Ancient shrine, Roman emperor bust discovered in Egypt

GERMAN PRESS AGENCY - DPA
LUXOR
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A stone head of Roman Emperor Marcus Aurelius found in the Temple of Kom Ombo, in Aswan.
A stone head of Roman Emperor Marcus Aurelius found in the Temple of Kom Ombo, in Aswan.

Egyptian archaeologists have discovered an ancient shrine and a bust of a Roman emperor in southern Egypt, officials said on Sunday. The shrine of god Osiris-Ptah Neb, dating back to the 25th dynasty, was found in the Temples of Karnak in the southern city of Luxor.

The shrine is important because of its location, according to Ayman Ashmawy, head of the government's Ancient Egyptian Antiquities department.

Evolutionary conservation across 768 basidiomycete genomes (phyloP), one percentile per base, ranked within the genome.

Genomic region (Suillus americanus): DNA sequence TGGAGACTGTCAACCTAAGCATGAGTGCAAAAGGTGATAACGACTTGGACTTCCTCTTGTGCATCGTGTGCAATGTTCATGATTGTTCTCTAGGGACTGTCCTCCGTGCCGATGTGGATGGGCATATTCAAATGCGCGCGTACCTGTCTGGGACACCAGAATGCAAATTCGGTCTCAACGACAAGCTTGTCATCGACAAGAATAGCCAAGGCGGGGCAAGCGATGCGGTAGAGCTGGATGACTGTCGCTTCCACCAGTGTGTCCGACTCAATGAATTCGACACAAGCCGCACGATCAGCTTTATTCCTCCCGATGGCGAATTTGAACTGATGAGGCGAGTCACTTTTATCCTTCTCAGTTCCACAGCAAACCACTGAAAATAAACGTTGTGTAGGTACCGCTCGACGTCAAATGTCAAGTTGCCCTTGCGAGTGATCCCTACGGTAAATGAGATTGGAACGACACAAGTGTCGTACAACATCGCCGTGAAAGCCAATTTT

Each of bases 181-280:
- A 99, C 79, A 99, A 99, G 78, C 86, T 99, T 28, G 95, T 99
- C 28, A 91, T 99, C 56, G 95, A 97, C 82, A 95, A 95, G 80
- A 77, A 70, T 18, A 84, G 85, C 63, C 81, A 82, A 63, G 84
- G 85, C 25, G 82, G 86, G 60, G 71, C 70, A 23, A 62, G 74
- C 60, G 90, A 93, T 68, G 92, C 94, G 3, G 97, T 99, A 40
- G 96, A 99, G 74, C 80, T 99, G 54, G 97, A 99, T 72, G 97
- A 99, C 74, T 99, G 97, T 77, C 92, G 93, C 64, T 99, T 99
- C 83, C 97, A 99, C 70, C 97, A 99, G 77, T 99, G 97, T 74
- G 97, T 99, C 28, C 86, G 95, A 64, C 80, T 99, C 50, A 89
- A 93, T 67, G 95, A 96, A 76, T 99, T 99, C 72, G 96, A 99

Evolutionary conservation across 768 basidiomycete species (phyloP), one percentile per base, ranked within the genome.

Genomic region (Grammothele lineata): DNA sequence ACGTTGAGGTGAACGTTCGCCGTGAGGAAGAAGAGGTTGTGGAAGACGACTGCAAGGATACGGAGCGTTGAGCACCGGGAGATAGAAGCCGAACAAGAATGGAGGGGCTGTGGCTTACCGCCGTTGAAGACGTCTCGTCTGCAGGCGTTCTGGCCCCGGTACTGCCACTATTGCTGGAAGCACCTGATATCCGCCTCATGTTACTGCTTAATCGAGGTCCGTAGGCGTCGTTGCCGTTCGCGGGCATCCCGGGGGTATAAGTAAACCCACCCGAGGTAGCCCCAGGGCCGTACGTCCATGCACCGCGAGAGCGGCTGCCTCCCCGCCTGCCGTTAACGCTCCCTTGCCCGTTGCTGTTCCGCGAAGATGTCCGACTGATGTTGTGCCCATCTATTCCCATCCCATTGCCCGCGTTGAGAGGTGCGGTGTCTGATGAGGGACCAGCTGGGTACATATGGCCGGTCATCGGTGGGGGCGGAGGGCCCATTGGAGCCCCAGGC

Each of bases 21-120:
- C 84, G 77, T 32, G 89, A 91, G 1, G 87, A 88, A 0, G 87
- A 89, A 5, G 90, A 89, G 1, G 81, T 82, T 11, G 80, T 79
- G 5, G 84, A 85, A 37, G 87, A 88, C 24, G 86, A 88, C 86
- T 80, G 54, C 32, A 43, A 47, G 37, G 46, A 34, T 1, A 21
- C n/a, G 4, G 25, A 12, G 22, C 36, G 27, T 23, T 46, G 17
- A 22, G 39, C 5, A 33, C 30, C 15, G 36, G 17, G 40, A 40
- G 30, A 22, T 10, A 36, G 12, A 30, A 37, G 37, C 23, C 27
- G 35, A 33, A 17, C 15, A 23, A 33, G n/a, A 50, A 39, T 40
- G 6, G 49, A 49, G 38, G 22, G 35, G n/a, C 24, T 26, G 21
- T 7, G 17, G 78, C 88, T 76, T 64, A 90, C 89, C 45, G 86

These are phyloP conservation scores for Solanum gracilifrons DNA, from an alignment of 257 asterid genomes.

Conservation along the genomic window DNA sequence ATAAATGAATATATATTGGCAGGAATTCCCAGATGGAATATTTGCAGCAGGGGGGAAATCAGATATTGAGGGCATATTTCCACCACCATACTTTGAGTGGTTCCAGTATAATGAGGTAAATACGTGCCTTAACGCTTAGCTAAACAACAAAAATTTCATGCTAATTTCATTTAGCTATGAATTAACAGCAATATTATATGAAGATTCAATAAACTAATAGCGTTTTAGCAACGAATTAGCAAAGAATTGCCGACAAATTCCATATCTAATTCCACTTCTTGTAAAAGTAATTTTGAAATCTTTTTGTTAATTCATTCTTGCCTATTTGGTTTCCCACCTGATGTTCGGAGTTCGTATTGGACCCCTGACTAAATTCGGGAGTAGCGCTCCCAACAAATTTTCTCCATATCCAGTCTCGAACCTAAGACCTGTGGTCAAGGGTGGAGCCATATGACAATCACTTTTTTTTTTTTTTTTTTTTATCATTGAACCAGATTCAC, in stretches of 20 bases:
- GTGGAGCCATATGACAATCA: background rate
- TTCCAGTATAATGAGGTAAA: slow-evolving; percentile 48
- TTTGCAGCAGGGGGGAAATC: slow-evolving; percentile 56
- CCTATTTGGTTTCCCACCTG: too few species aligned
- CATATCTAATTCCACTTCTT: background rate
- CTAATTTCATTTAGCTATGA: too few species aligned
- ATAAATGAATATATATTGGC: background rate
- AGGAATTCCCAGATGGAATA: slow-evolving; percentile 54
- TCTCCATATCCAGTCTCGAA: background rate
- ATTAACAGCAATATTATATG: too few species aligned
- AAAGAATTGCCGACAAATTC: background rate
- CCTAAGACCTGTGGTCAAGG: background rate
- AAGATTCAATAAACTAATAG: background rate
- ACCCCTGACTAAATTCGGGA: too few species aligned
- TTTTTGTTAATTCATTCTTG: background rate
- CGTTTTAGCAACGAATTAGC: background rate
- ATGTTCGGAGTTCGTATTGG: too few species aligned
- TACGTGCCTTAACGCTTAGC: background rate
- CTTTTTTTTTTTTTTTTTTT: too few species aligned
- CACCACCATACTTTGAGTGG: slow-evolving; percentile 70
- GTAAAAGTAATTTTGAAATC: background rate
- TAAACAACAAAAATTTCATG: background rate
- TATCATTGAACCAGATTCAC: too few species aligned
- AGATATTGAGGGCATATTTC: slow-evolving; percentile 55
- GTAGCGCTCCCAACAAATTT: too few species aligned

The shrine is located to the south of the Temple of Amun-Re, whereas previous shrines had been found only to the east and north of the temple, in line with ancient Egyptian beliefs, he said in a statement.

Artifacts found at the site included a collection of pottery, the lower part of a sitting statue and part of a stone panel depicting an offering table filled with a ram and a goose.

These were symbols of the ancient god Amun, according to Essam Nagy, the head of the expedition working in the area.

The bust of Roman Emperor Marcus Aurelius was, meanwhile, found in the Temple of Kom Ombo in the southern city of Aswan.

The head is "unique" because statues depicting this emperor are rare in Egypt, Ashmawy said.

The finds are the latest in a series announced in Egypt in recent months.

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